dr liz to present at child means child, on the topic of "Managing stress: parenting a child with special needs"
Today's blog comes to us from Lucy Carpenter of MatressReviews.net, and talks about the reported rates of sleep disorders in children with ADHD, the possible causes of low-quality and short duration sleep in this population, and what parents can do to help their kids get the rest they need.
For more info, go to www.mattressreviews.net
Check out Dr. Liz's Review of Kelly Bear's Feelings. It's a great resource for therapists, guidance counselors and parents!
Prepared by: Stephanie Fredericka, LCSW
Let's Get Mutisensory
When you think of the emotions, do you sometimes experience it in color? I know I do! When working with kids who are struggling to identify and label their emotions, I like to make the visual and emotional connection. Yup, I'm keeping it really multi-sensory!
Color Code It
When you think of your experience of anger, do you see red? When I think of feeling happy and relaxed, I see the color yellow. Associating a color with a feeling is a great way to tap into a child’s inner world of creativity and imagination, which is also a beneficial way to build self awareness and coping.
Is there a Swatch for That?
Color swatches (yup, I'm referring to paint color swatches) are a great tool to help our kids make their own unique association between the variation of their feelings and colors. These swatches are easy to come by and can be found in stores like Lowe’s or Home Depot.
Time to Associate
The first step is to present your child with yellow, red, orange, blue, purple, green and pink swatches. Then, ask your child which feelings they think about with each color. Present each swatch individually and ask him to think about what feeling he associates with each color. Children are typically able to match a feeling to a color with ease, which allows them to feel confident.
Level It Out
Some color swatches will go from lighter to darker shades of a color. For these swatches, we talk about how emotions (such as anger for example) can start out at a low level of intensity, and then become increasingly higher as the color gets darker. This is a great opportunity to tie in such tools to help children with emotional regulation. I often discuss that when she feels her body or emotions start to “get bigger” like colors getting darker, she can use her coping skill toolbox as a coping mechanism.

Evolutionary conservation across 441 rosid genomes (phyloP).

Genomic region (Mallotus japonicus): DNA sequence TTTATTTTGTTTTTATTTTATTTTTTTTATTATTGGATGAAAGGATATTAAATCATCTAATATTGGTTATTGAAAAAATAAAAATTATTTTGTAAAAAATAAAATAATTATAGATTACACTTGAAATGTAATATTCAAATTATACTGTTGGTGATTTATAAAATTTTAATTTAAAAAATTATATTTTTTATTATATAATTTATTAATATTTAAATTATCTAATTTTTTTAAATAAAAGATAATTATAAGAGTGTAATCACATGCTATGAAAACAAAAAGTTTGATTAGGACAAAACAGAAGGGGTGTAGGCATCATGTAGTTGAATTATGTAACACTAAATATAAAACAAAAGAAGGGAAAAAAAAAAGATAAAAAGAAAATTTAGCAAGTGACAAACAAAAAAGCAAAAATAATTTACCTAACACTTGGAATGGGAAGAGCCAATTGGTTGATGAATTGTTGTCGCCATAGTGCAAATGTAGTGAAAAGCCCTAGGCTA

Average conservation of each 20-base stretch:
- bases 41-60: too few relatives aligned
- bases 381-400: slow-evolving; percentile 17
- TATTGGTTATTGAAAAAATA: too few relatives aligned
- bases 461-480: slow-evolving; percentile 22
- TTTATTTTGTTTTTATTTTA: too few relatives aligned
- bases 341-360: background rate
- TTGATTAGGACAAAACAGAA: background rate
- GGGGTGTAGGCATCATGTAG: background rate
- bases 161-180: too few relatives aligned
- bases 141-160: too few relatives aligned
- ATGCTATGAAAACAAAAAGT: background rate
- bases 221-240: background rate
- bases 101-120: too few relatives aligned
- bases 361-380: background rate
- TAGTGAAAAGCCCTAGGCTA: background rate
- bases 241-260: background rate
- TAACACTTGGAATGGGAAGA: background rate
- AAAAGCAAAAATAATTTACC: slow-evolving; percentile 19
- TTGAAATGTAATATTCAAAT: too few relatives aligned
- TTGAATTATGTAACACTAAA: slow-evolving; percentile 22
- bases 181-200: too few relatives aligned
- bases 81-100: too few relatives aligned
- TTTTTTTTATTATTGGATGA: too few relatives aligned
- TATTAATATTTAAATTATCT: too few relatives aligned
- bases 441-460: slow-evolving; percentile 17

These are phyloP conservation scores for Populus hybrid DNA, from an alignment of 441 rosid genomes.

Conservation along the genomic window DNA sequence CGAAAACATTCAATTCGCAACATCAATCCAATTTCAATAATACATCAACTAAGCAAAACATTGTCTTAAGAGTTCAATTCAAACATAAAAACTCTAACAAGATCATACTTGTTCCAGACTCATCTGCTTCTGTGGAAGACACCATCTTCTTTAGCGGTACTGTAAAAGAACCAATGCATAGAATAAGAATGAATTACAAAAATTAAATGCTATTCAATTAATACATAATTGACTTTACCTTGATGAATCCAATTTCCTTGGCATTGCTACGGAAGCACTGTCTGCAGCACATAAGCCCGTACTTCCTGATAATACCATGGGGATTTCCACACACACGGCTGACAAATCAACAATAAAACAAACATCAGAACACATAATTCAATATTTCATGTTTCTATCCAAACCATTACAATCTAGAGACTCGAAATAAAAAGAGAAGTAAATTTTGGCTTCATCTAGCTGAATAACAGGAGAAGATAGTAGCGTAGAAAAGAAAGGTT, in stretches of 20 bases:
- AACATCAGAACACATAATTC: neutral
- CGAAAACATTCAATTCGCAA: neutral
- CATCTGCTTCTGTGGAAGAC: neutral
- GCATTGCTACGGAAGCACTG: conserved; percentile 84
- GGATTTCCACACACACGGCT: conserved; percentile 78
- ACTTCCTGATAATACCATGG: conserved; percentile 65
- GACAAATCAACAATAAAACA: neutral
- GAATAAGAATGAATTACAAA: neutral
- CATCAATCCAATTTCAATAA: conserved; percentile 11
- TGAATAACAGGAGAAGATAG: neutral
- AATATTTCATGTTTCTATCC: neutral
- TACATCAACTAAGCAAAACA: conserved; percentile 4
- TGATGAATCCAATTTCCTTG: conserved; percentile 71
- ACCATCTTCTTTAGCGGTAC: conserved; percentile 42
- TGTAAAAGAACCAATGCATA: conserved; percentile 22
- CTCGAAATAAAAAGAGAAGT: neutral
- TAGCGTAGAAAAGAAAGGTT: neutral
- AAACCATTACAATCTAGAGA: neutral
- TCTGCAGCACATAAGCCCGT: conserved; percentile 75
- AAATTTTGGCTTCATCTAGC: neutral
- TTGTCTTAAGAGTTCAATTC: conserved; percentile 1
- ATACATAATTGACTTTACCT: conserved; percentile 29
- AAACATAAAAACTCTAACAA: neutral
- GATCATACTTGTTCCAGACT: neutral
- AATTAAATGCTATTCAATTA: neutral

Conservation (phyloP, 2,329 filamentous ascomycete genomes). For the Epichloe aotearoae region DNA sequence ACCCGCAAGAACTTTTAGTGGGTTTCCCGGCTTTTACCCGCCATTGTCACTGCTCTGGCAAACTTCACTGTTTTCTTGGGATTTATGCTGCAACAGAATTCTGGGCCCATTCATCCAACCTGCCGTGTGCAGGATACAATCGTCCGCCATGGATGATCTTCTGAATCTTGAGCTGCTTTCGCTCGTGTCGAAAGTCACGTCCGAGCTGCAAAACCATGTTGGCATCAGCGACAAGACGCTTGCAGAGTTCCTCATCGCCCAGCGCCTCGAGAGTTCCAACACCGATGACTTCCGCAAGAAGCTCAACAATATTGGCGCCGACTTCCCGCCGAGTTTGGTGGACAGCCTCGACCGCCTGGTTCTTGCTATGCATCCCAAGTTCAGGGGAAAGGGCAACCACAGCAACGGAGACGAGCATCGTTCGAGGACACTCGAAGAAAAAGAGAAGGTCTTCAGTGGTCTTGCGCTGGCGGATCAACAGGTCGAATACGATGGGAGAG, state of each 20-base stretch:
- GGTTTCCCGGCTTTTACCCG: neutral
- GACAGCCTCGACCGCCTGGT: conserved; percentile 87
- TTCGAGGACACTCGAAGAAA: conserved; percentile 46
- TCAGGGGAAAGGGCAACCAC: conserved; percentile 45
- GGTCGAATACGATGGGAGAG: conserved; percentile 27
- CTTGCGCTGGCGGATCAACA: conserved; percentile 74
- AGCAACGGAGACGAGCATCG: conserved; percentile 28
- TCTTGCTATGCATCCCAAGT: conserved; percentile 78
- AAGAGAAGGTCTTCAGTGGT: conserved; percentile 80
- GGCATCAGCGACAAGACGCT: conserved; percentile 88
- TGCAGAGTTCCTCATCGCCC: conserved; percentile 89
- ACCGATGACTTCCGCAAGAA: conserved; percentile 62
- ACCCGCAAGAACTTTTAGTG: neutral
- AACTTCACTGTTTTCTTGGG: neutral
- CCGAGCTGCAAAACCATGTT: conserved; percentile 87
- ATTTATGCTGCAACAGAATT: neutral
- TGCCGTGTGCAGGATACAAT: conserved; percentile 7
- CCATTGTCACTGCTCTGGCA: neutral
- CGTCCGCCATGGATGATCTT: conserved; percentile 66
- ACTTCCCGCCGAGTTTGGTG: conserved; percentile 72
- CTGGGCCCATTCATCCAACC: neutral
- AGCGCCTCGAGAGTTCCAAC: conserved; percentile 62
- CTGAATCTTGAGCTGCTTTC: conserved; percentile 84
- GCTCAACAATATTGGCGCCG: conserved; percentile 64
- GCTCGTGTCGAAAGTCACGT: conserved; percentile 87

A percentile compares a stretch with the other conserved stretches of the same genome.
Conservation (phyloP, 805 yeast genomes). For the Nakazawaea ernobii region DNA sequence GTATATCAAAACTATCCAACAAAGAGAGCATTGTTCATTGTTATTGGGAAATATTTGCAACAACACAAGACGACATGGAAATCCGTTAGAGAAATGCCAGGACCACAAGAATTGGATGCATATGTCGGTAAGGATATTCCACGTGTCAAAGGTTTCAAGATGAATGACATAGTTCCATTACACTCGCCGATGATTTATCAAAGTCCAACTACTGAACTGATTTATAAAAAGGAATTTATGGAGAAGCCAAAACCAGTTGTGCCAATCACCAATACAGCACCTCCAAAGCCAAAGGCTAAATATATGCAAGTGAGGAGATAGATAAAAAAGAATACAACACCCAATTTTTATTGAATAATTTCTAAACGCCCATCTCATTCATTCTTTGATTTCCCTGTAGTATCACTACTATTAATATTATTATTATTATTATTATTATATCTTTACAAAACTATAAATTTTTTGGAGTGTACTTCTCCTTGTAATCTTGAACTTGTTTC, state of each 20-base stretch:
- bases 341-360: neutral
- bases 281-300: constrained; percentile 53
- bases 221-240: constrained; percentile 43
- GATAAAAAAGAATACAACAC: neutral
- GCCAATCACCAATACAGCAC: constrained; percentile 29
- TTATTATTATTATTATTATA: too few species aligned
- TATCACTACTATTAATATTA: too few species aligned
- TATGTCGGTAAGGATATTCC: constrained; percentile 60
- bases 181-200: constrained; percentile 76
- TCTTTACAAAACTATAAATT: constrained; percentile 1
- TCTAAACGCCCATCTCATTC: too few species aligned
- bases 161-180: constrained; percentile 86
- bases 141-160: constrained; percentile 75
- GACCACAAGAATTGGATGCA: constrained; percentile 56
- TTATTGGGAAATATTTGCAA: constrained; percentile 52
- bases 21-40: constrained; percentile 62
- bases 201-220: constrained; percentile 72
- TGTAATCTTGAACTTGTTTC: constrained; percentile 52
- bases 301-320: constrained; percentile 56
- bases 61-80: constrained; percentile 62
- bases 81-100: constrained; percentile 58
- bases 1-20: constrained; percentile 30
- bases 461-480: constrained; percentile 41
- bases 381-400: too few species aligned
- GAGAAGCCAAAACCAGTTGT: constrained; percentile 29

Color & Coping
Now that your child can identify the color associated with their feelings, encourage your child to incorporate the colors into your daily language. For example, as a parent, you can model, "I'm starting to get mad because you have not picked up your shoes and I've asked 3 times already. I started at a light red and now I'm getting darker!"
Next, help your child to identify different coping and calming exercises or activities. Prior to moments of escalation, identify strategies such as drawing, deep breathing, playing with kinetic sand or play doh as a way to decompress and release negative or overwhelming feelings.
By using this activity, I hope it opens up the world of colors, emotions and coping for you and your child!
Dr. Liz shares with you the latest anxiety and phobia app, Fear Nix, that provides a systematic and empirically validated approach to managing and monitoring anxious thoughts using CBT techniques and strategies.
This blog has been prepared by Michelle Molle-Krowiak, Ed.S., LCSW who is a certified play therapist and trained in the Sand Tray Therapeutic Technique.
Here at Psychological & Educational Consulting, we are happy to be celebrating National Play Therapy Week from Feb. 4th through the 10th!
As play therapy and therapists are celebrated this week, we wanted to celebrate a child’s most important play partner, their parents! As you know, play is the most predominant way a child knows how to communicate, process, and work through events in their life, whether they are positive or scary.